“I know of no love that exists with moderation, at least on my side. The older I get, the busier I am, and the more engrossing my social life becomes, the warier I grow of submitting to the powerlessness of being in a love affair in which the heart is truly engaged. There’s a Kenneth Koch poem posted on the wall behind my computer that explains why. It says, ‘You want a social life, with friends/ A passionate love life and as well/ To work hard every day. What’s true/ Is of these three you may have two.’ When love comes in the door, my work and social life seem to fly out the window. Yet every now and then… even though I know how disruptive it is, I succumb, and all balance is lost.”

I talked to Liesl Schillinger to celebrate the publication of the Strange Attractors anthology with UMass Press—you can read the full conversation here

Strange Attractors cover

An image is described: a photograph cut out of the newspaper in which a raging crowd is in the act of plundering a millionaire’s home. In the foreground, an oil painting is held aloft by several people: it’s the portrait of the millionaire. The photo was taken in the 1990s, when ethnic Chinese businessmen living in Indonesia were rumored to have caused the economic crisis of the time and suddenly found themselves in danger. The narrator describes the photograph in painstaking detail; she literally reconstructs the photograph in words. What is the mental image that results from this description, and what relationship does it bear to the original photograph? It’s about the description of an image of an image here: a text about the printed photograph of a portrait painted on canvas of a man who has fled for his life only moments before—an oil painting that was destroyed seconds after the picture was taken.

 

Read the full conversation at 3 Quarks Daily

The original German version can be read at Jitter: Magazin für Kunst und visuelle Kultur. 

Joy Amina Garnett is an Egyptian American artist and writer living in New York. Her work, which spans creative writing, painting, installation art, and social media-based projects, reflects how past, present, and future narratives can co-exist through ‘the archive’ in its various forms. She has been working on a memoir and several other projects around the life and work of her late grandfather, the Egyptian Romantic poet and bee scientist A.Z. Abushady (1892–1955).

Joy Garnett: “Growing up, his ghost was all around me, the stuff of fairy tales, but I didn’t have a real sense of him as a person. My mother and aunt put him on a pedestal—their father, the famous Egyptian poet and doctor. Much literary criticism has been written about his poetry, so I spent years reading and absorbing as much as I could while trying to put together a more intimate and complex picture of him. As an undergraduate, I studied classical and spoken Arabic, and recently I took a series of hands-on beekeeping classes.”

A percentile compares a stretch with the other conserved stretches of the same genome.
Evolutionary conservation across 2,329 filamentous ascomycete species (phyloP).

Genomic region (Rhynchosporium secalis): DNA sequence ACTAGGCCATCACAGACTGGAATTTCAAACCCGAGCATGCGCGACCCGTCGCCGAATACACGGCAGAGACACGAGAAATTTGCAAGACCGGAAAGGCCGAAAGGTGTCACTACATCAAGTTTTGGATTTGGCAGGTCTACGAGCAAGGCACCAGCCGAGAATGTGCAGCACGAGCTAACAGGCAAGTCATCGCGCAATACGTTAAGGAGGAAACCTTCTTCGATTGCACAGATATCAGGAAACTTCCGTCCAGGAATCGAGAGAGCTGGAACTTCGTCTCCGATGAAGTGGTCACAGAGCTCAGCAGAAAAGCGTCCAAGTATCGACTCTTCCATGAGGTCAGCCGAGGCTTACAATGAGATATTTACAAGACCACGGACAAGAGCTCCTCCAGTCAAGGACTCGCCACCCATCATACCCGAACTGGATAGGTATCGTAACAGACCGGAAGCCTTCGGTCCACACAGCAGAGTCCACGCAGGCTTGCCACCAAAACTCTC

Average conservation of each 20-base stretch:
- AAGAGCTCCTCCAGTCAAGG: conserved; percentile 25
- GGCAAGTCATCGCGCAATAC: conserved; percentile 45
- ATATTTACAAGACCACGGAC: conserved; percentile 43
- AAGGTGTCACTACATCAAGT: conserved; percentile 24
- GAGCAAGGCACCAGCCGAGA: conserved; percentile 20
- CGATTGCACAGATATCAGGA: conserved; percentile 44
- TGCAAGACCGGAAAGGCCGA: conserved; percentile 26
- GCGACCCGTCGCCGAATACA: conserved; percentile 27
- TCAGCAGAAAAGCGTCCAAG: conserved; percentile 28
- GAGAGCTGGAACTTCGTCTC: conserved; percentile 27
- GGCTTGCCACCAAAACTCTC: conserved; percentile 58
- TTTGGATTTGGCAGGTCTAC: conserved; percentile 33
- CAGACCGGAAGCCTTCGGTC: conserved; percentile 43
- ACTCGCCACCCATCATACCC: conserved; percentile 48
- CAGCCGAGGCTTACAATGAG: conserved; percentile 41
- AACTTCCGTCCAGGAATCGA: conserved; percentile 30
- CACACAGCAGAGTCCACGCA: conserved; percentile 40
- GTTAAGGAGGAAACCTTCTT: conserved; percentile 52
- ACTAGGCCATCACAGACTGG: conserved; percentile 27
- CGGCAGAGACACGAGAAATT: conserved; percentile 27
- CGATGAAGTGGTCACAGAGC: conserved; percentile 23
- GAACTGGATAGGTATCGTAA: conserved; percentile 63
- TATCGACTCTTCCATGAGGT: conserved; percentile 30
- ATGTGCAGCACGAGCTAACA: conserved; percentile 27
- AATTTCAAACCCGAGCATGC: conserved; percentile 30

Read the conversation here

 

Joy Garnett 1

Caricature of A.Z. Abushady by the Persian/Alexandrian cartoonist, Mohamed Fridon (ca. 1928)

In the December 28, 2018 edition of the Süddeutsche Zeitung, Esther Kinsky, acclaimed author of River and Hain, chose A Lesser Day as her favorite book of 2018:

“In A Lesser Day (German edition: Wie viele Tage, Droschl 2018), Andrea Scrima addresses, with poetic intensity, alienation and non-belonging as a state of mind in a life lived between two locations toward the end of the twentieth century. The first-person narrator—an artist—was born in New York and lives in Berlin; occasionally, she returns home to her native city. Without giving rise to an hierarchy of impressions, the narrator records everyday life between the present and a remembered past in miniatures that brim with sensory input. Everything is equally important, like the components in a mosaic. The resulting whole, both subtle and haunting, is made up of fragments of fragile places. The density of moods is remarkable; it allows the weather, light, smells, and colors to become physically alive.”

— Esther Kinsky

esther süddeutsche

kinsky

Read the interview here.

 

david

David Krippendorff: Without wanting to sound naive, first and foremost I hope that my work has a strong emotional impact. Every initial idea I ever had for a piece always started with an emotional reaction to something, be it a film or a piece of music. Throughout the process, I then conceptualize it and parse out the various political subtexts and interpretive layers. I do think that all art is political, but I am also a great believer that art should be more visceral. We live in times in which nobody trusts their feelings anymore; our society is becoming increasingly cerebral. I think this is a very dangerous trend, because remaining in touch with one’s feelings is also the first step toward empathy. When we’re detached, it becomes much easier to turn a blind eye to injustice; we fail to see the humanity in a homeless person we pass by on the street. I strongly believe that the role of art should be to help people get in touch with their feelings. To me, this becomes political, and it’s the only way that it can have an impact and make a change. We have enough “interesting” art, but how often does somebody go to a show and say: “That was really moving,” or “That was beautiful”?